Been at Your Side Hustle for a Year? 3 Moves to Make

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  • Some people start side hustles only to quit after a few months.
  • If you've been hammering away at the same gig for a year, it's time to see if you're truly happy with your income and the work at hand.

Congrats on hitting the one-year mark. Now it's time to do some thinking about your side gig.

When you need extra money, whether to boost your savings, pay off your credit cards, or fund your dream vacation, you have a couple of options. You could either cut back on expenses, or you could take on a side hustle and give your income a nice lift.

For many people, working a side hustle is easier than cutting back on spending. Plus, for those who live frugally to begin with, slashing expenses may not even be a reasonable option.

Now some people take on side hustles for a few months at a time to meet specific goals. But if you've reached the one-year anniversary of holding down the same side gig, it means you may be committed to sticking with it for the long haul.

That's not a bad thing at all. But if you've been at your side hustle for a solid year, it pays to make these three key moves sooner rather than later.

1. Assess your profits

Are you happy with your side hustle earnings? Or have you simply settled into a groove where you're willing to accept whatever income your side gig lends to?

It may be that you're doing reasonably well at your side hustle, but you're hoping to grow your income at a faster rate. If so, you might consider trying out a different side gig or raising the rate you charge for your current one. If you have clients who have been with you for a year, they may be more than understanding that in time, your rate is apt to increase.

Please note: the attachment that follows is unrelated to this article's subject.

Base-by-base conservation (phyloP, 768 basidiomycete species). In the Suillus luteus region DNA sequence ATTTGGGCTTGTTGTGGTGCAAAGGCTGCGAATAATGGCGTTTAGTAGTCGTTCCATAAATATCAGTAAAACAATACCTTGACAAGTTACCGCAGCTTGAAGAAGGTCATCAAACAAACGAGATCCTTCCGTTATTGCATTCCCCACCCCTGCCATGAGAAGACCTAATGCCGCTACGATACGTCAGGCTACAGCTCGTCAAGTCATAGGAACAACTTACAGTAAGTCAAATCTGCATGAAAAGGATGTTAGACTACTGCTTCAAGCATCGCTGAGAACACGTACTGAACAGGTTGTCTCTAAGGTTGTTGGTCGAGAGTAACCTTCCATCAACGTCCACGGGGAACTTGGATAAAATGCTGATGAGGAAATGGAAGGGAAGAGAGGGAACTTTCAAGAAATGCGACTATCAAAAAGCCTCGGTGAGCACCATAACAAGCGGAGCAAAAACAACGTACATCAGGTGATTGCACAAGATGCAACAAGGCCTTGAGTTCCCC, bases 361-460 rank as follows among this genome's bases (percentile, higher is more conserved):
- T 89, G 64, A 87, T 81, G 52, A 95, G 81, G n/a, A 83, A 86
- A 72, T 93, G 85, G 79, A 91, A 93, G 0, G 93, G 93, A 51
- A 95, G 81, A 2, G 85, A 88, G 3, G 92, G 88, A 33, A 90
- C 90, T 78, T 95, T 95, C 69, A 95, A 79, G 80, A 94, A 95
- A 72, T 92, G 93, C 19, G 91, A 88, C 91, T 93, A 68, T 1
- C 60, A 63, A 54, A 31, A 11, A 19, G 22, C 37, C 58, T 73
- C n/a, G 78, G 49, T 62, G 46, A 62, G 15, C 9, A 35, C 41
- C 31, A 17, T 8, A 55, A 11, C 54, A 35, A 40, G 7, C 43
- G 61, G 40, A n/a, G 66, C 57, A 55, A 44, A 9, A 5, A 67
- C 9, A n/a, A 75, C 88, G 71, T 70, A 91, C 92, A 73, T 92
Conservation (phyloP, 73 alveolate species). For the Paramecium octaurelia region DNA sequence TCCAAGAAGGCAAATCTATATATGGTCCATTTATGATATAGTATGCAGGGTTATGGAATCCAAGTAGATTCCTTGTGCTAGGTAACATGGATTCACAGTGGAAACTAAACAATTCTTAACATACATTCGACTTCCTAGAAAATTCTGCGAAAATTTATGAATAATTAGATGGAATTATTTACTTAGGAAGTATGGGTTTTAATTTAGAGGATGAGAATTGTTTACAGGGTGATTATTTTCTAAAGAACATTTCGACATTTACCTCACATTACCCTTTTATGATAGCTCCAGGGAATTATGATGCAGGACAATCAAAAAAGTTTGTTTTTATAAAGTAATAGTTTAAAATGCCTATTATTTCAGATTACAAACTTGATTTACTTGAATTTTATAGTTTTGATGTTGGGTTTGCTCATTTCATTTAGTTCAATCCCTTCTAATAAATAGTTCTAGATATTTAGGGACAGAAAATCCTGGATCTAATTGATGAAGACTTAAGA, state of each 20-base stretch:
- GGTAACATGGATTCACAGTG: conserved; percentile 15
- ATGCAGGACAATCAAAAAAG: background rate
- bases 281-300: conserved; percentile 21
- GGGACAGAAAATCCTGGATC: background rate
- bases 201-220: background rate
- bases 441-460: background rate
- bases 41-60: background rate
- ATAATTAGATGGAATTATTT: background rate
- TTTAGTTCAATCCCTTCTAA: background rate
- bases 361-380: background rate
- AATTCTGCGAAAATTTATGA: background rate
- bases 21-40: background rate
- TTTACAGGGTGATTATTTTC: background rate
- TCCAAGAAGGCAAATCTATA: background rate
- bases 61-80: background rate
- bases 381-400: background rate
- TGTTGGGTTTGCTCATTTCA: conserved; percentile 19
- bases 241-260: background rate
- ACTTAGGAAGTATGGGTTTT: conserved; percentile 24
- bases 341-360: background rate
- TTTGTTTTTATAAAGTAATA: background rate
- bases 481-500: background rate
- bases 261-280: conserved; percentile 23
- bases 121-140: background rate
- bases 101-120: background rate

2. Assess your costs

It often takes money to pull off a side hustle, whether it's paying for gas to get to your babysitting gig or buying supplies to make the crafts you sell online. At this point, it pays to take a deep dive into your expenses and see if there's a way to minimize them.

In the case of buying supplies, seeking out different vendors could be your ticket to spending less -- and banking more profits. And if you provide childcare on the side, you may want to talk to your client about getting reimbursed for fuel -- especially with gas prices being as high as they are today.

3. Assess your level of satisfaction

Your side hustle might help you pay the bills, pad your savings, or go on vacation. But are you actually happy with the work, or is it more of a slog? If you're not thrilled with the work you're doing, you may want to seek out a gig you'll find more fulfilling. It's hard enough to give up downtime as it is -- but to do so for a boring job is pretty painful, and you deserve better.

Reaching the one-year mark for your side hustle is a milestone worth celebrating. But make sure to assess your profits, costs, and happiness before continuing on that same path. It may be time to make some changes to your approach or to ditch your current gig entirely and try a new one out -- one that earns you more cash or leads to more enjoyment.

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